Standing behind Trump, Pence chuckled, flashing grins throughout his running mate’s riff session.

For as disciplined and largely on-script Trump had been Thursday night, the newly minted Republican nominee’s frenetic, bombastic and frank public comments just hours later Friday suggests that Trump doesn’t want to abandon a winning formula. True to form, Trump held nothing back, simultaneously stoking the embers of a smoldering primary season with Cruz while poking at Hillary Clinton, all while reassuring his audience that everyone was unified.
Ever the showman, Trump lauded the "most beautiful set I think I've ever seen not only for conventions but for anything," while also making a gesture toward the people who built it.
"And the folks that worked on that, especially the carpenters, the electricians, you know, we forget about — we forget about this stuff," Trump said. "Those sheetrockers were up there, they did a heck of a job. You got to wrap that sheetrock. He said, yes, Mr. Trump. I said, I know what you do but we don't see it very much."
Trump delighted in proving the haters and pundits wrong, and even the fact that his marathon speech forced networks to scramble their schedules.
“I get a kick out of CNN,” Trump said, mocking the network, “’I don't know if this is a successful convention. I don't know."
“In the meantime, all they talk about is Trump and the convention, right? And I have to tell you, Melania did a great job. What a great speech. What a great speech,” Trump said. What a great speech. And the presentation is still being talked about. What a beautiful speech. Ivanka last night, unbelievable. Unbelievable. Unbelievable. To have that kind of an introduction. And Tiffany, who's never done it, the biggest group she's ever been in front of is probably 22 people in the classroom. Tiffany was amazing and Eric and Don — I just don't want them running for political office because somebody's got to stay behind and run the business. We can't go crazy.”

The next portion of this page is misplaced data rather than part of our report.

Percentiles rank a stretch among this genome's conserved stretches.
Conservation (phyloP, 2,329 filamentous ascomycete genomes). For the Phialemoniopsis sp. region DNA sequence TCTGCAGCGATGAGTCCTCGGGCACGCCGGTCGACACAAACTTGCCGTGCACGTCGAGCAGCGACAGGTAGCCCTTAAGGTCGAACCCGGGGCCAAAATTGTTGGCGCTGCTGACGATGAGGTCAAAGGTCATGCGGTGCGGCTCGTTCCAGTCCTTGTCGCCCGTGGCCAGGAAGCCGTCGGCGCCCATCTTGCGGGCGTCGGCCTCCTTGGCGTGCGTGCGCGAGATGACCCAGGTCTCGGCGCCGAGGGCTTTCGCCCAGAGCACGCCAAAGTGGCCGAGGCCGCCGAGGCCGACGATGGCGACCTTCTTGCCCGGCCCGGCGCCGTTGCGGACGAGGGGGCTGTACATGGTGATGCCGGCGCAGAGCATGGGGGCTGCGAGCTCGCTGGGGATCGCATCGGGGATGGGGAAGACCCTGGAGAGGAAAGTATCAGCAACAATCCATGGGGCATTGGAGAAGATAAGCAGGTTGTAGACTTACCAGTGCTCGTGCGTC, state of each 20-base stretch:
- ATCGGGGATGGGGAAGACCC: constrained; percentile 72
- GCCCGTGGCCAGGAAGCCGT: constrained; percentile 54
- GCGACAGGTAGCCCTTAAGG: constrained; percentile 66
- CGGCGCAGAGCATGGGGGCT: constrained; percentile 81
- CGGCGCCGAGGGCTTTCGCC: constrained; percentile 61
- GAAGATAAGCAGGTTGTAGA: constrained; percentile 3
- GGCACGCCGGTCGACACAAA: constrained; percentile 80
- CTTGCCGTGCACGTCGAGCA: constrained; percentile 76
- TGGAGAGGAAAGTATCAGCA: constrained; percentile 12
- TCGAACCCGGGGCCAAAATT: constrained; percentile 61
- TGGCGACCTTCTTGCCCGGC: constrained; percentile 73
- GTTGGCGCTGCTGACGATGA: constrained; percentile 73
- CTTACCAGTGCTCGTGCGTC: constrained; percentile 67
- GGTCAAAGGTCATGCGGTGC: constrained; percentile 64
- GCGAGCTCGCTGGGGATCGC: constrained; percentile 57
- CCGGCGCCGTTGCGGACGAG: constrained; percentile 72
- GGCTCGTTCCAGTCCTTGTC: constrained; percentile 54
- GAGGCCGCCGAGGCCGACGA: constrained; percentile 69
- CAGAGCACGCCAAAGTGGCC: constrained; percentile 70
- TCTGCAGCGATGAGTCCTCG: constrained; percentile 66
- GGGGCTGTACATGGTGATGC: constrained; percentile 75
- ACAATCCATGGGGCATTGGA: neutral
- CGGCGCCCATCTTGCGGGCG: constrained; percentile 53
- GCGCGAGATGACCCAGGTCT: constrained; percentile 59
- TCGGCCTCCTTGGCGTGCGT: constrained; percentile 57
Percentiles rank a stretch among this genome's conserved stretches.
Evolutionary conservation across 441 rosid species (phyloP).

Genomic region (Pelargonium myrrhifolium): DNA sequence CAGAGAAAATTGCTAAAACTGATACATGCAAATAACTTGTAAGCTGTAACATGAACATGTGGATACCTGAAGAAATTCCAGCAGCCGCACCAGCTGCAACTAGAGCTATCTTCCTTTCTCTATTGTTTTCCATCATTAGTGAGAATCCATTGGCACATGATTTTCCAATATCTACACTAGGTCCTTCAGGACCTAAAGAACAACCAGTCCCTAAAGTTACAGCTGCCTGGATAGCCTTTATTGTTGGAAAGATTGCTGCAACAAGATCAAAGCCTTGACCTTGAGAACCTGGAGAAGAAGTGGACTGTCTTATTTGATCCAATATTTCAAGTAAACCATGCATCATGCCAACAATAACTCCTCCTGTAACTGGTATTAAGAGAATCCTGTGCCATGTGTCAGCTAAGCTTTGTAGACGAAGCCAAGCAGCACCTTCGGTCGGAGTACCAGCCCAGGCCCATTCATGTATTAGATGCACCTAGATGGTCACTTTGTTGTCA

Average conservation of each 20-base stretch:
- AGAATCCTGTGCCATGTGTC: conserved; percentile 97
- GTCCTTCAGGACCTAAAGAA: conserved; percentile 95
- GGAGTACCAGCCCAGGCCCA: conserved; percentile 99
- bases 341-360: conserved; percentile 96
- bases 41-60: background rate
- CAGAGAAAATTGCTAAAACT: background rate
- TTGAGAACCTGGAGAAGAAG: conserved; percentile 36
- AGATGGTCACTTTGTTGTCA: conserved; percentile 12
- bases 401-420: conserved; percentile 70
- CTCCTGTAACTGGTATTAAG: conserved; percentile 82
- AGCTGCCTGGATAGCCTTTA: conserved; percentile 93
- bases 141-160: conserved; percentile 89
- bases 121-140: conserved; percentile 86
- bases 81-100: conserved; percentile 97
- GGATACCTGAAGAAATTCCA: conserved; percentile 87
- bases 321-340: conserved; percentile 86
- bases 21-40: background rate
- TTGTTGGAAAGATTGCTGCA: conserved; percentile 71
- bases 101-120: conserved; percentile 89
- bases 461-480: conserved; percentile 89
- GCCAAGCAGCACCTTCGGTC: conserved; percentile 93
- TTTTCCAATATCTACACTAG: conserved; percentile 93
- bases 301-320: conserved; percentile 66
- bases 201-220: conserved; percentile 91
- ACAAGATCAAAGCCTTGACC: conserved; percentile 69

Trump predicted dismal ratings for the Democratic convention next week.
“I'm going to have a hard time watching her final speech. No. 1, I know her too well. No. 2, boring. Boring. Very boring,” Trump said. “Now it wasn't my fault, but I think it went like an hour and 25 minutes.” (The speech was approximately 1 hour, 15 minutes.) “And the networks didn't know what to do because they had all of their programming, big programs, the local news is a very big factor on television. You never ever move your local news. They all moved it. They said to heck with the local news, Mike. They said we're moving it. And Kimmel and Fallon and the show, they all went back a long way because they weren’t going to miss this convention. I love that, you know. I love it.”